In the case of the mast-bumping problems on the Bell Helicopter Textron teeter-rotor fleet, for example, it took eight years of intermittent studying and worrying before a modification was proposed in 1981 and took another four years and substantial press attention before the Army decided to modify the helicopters.
The mast bumping involved Bell models that have what is technically known as a "teeter-rotor" system, a two-bladed main rotor. An inevitability of the teeter-rotor design is that if one blade goes up, the other goes down, just like a teeter-totter.
The two rotors are attached to the mast of the helicopter through a doughnut-like hub. If the angle of the blades in relationship to the mast of the helicopter becomes too exaggerated, the underside of the hub will bump the mast, the mast will break and the helicopter will crash.
The Army Safety Center, it was discovered, had been cut out of the decision-making process on whether to make the modification.
Since its report, the safety center has been added to the process on whether to approve proposed equipment modifications.
The civilian safety board has a long-established process for following up safety recommendations to make sure that they are implemented or that the Federal Aviation Administration explains why they are not, in which case the safety board has an opportunity to complain publicly. The Army has no centralized process for tracking recommendations and no requirement that anyone tell the safety center what happened later, officials here said.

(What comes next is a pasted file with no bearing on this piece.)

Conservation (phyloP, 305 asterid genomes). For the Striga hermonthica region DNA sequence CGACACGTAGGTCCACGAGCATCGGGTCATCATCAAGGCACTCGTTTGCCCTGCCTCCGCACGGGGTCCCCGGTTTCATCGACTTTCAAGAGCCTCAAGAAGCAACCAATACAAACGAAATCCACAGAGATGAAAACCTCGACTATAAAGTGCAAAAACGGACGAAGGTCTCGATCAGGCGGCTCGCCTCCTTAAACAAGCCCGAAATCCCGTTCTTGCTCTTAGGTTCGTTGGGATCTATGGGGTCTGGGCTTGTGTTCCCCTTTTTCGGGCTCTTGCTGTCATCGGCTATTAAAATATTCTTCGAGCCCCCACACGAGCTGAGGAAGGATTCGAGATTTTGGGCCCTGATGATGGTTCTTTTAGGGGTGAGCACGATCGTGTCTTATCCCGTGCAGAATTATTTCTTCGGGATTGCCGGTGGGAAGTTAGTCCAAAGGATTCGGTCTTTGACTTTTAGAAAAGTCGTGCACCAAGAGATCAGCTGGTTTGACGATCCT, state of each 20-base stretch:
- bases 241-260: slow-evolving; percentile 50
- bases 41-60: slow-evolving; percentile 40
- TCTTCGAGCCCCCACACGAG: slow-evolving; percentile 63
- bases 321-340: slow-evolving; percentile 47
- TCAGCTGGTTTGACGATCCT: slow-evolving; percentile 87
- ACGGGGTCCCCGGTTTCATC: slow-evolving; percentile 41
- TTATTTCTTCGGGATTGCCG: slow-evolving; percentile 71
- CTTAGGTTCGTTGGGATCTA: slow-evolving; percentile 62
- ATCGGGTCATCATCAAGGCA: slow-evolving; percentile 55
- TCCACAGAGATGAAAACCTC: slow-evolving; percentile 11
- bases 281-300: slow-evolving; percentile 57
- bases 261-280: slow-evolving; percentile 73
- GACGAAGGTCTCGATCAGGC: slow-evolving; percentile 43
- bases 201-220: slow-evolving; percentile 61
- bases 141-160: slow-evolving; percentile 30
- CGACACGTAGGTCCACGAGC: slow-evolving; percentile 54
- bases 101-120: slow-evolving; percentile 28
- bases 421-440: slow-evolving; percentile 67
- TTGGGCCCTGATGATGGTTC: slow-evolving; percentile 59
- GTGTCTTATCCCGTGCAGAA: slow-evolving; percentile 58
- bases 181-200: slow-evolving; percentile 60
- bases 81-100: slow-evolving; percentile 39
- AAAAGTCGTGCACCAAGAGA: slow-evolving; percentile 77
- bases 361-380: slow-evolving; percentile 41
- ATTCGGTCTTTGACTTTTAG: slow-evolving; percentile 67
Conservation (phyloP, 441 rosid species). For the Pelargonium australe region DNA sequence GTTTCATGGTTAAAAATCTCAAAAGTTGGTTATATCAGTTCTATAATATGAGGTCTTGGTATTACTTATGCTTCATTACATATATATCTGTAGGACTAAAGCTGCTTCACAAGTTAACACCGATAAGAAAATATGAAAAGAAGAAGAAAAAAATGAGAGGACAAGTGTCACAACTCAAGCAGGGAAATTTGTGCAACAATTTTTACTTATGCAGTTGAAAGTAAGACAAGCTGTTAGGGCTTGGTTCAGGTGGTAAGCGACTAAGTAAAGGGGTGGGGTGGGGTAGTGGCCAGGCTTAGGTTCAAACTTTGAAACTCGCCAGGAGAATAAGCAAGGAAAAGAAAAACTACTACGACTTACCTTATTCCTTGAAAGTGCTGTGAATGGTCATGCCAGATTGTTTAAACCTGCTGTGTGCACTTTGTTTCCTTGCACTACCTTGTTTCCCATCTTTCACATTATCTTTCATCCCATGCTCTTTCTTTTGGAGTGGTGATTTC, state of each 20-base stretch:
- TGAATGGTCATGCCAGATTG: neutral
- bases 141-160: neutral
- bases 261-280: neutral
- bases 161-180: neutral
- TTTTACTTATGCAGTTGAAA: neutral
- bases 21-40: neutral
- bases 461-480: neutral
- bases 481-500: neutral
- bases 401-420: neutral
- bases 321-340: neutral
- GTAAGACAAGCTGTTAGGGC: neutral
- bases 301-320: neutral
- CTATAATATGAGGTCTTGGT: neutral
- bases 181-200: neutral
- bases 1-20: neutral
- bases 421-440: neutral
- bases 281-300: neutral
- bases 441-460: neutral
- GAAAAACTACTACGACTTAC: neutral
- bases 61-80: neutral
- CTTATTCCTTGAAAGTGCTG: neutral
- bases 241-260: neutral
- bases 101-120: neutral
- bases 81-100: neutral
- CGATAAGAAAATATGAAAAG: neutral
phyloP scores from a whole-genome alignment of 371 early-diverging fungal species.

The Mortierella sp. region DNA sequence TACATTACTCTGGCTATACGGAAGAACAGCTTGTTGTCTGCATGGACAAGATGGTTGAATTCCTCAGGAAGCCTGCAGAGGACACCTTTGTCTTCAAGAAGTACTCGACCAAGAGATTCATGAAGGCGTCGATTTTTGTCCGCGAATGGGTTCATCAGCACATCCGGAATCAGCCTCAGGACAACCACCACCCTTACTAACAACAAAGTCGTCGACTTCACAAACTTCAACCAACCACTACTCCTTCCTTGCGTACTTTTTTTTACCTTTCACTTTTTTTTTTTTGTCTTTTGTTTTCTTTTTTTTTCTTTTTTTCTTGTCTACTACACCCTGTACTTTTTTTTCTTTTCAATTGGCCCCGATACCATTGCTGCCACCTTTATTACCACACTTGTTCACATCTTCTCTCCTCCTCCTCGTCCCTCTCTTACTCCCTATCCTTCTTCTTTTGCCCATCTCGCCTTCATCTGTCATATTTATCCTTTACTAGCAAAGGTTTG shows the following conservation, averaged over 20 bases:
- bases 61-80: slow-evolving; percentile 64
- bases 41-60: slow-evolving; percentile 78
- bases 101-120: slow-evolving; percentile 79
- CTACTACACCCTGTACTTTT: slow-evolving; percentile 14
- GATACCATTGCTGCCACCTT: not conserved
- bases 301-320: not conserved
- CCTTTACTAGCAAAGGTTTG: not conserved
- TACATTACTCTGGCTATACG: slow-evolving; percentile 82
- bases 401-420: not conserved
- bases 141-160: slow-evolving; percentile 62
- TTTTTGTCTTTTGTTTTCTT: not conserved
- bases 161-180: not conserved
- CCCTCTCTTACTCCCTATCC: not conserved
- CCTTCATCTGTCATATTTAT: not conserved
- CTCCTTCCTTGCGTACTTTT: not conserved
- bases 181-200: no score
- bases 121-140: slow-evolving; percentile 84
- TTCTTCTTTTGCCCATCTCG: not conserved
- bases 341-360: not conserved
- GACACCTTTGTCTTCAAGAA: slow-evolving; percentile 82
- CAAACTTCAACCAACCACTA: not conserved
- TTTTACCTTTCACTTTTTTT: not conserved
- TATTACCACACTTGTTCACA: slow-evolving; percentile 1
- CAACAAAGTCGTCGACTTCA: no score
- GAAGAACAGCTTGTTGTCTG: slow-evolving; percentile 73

Employes of columnist Jack Anderson recently lost a suit against the military services to gain access to witness statements, recommendations and conclusions of accident reports. Army General Counsel Susan J. Crawford, in court documents, argued:
"The ways of human nature indicate that those who expect public release of their remarks may well substitute concern for appearances in lieu of candor. In this vein, the limited use of the accident report encourages a frank and open exchange of ideas among investigating officers without fear of recrimination or harassment."
U.S. District Court Judge Louis F. Oberdorfer upheld the Pentagon on the grounds that recommendations and conclusions from investigative boards are not a decision but part of the deliberative process and, thus, exempt from disclosure under the Freedom of Information Act.
C.O. Miller, an aviation-safety expert who has worked for the military as a consultant and who once was chief accident investigator for the safety board, said, "As an investigator, I can develop more facts more quickly than I can in the environment of a safety board investigation."
When Miller was with the safety board, the Government in the Sunshine Act had not yet forced the board's deliberations and much of its investigations into public view. The fact they are now public is a point of controversy among some senior investigators at the board.
However, Donald W. Madole, a Washington attorney specializing in aviation litigation, said, "Not one person has ever claimed that the Sunshine Act has resulted in the failure of the aerospace industry to reveal the kind of information they revealed before the Sunshine Act. If there is a real question of national security, I can see that, but I cannot see the government adopting a system that hides its workings."